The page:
Presently, you would think that devolution was going to address this, but CORD conveniently have forgotten about that achievement and governors are lining their pockets and MCAs bathing in money that should be dedicated to address the economic injustices. Wonder what the rallies will achieve, but let me wait and see.
Secondly, through institutionalized corruption and nepotism, specific individuals have benefited massively by belonging to the politically correct class. The same politicians know a thing or two about the power of divisively politics. For instance, what is the beef of Luo and Kikuyus. Geographically they don’t share a boundary as to compete for resources. Ideologically, the Kikuyus are more given business and entrepreneurship. Luos are more given to white collar jobs and where they have gone into business their interest are not in direct contention with those of the Kikuyus. A poor Kikuyu and a poor Luo are as miserable as the next poor Kenyan. Yet ideally, they work together to make ends meet. A Kikuyu driver (blue collar) probably trusts a Luo mechanic (blue collar) at Grogon and buys his tires from a Kamba (blue collar).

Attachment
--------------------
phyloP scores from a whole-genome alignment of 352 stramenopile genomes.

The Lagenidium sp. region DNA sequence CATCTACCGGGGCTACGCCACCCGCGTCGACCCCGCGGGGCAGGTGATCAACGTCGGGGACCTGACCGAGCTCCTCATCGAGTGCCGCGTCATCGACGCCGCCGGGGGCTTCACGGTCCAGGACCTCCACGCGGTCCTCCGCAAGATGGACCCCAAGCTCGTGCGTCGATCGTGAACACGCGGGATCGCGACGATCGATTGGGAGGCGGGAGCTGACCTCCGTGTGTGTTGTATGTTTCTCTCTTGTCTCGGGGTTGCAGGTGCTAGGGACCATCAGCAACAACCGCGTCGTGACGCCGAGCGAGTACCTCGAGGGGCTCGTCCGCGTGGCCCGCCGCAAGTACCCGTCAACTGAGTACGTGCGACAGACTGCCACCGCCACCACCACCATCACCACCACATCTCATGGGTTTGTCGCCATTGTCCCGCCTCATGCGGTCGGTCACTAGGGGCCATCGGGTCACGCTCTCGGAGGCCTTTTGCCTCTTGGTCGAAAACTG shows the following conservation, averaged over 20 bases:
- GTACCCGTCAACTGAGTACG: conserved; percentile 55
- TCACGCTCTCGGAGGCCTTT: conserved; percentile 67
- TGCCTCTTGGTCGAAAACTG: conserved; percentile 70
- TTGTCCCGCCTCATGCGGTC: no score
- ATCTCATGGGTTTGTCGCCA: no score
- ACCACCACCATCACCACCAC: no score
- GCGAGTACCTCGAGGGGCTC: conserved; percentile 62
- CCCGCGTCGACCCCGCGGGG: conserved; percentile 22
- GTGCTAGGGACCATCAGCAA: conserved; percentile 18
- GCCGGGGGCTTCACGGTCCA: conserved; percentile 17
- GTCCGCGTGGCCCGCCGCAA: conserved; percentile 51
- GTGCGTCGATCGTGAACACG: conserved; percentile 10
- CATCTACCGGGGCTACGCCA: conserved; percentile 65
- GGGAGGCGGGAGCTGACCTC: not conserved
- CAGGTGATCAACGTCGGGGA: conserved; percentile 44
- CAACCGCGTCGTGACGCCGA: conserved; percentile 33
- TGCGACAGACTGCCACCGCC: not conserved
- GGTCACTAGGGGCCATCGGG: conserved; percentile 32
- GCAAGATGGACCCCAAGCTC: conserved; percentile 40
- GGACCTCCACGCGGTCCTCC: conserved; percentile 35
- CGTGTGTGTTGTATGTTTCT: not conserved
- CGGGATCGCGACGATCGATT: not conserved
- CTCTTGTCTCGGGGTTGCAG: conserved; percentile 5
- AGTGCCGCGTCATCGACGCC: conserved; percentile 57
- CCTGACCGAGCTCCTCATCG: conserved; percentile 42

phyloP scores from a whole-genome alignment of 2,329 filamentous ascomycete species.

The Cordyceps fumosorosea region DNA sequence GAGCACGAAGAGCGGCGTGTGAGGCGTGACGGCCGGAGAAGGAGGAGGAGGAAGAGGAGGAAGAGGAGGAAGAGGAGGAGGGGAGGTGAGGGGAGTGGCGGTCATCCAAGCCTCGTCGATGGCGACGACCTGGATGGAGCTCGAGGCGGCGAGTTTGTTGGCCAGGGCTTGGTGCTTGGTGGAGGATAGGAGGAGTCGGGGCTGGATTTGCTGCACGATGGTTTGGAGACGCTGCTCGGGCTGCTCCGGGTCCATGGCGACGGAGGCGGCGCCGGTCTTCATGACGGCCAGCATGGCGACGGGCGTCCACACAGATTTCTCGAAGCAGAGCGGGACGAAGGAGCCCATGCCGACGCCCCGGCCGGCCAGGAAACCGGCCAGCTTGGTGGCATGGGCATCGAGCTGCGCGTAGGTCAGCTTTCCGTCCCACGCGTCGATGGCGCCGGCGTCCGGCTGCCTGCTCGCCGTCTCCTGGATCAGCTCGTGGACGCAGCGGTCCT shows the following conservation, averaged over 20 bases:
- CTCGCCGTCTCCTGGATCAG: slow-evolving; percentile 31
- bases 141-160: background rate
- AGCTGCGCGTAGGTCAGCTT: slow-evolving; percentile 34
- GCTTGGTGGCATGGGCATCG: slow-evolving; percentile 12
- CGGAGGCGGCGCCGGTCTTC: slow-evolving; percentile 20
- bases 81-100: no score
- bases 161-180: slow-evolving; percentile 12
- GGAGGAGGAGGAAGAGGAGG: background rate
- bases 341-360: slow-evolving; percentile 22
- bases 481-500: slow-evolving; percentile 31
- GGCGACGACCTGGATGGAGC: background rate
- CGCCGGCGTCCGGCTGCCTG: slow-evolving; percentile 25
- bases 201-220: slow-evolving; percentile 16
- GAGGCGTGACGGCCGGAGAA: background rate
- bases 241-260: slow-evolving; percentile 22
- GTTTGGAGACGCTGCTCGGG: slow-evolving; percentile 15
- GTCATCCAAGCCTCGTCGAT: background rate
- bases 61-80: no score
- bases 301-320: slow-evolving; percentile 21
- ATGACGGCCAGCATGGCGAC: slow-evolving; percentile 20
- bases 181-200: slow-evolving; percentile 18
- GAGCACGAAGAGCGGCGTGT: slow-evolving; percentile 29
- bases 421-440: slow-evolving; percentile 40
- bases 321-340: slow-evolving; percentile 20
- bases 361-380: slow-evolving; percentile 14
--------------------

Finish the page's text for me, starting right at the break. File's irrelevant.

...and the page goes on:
It is benumbing being a Kenya. But with leaders such as Duale, Millie Odhiambo, Sonko, Shebesh and Kajwang and their ilk, you wonder if they ever sit down to worry about the future of the country. As long as our politicians get to access the public kitty, sign for tenders and demand kickbacks, we poor folks have no place in their world. We don’t hang out in the same places. We can ill-afford their neighbourhoods. Their kids don’t even go to the schools we attend, mostly they don’t even sit for KCSE and KCPE. Naah, they are above the poor man’s examining council-KNEC.
Thirdly, we all aspire to the same things in my life. My aim in life is to go to work, pay taxes to ensure that I travel in decent roads, afford medical care, and live in a secure environment. To that end, I would like to start a business and that relies more on a peaceful and stable country.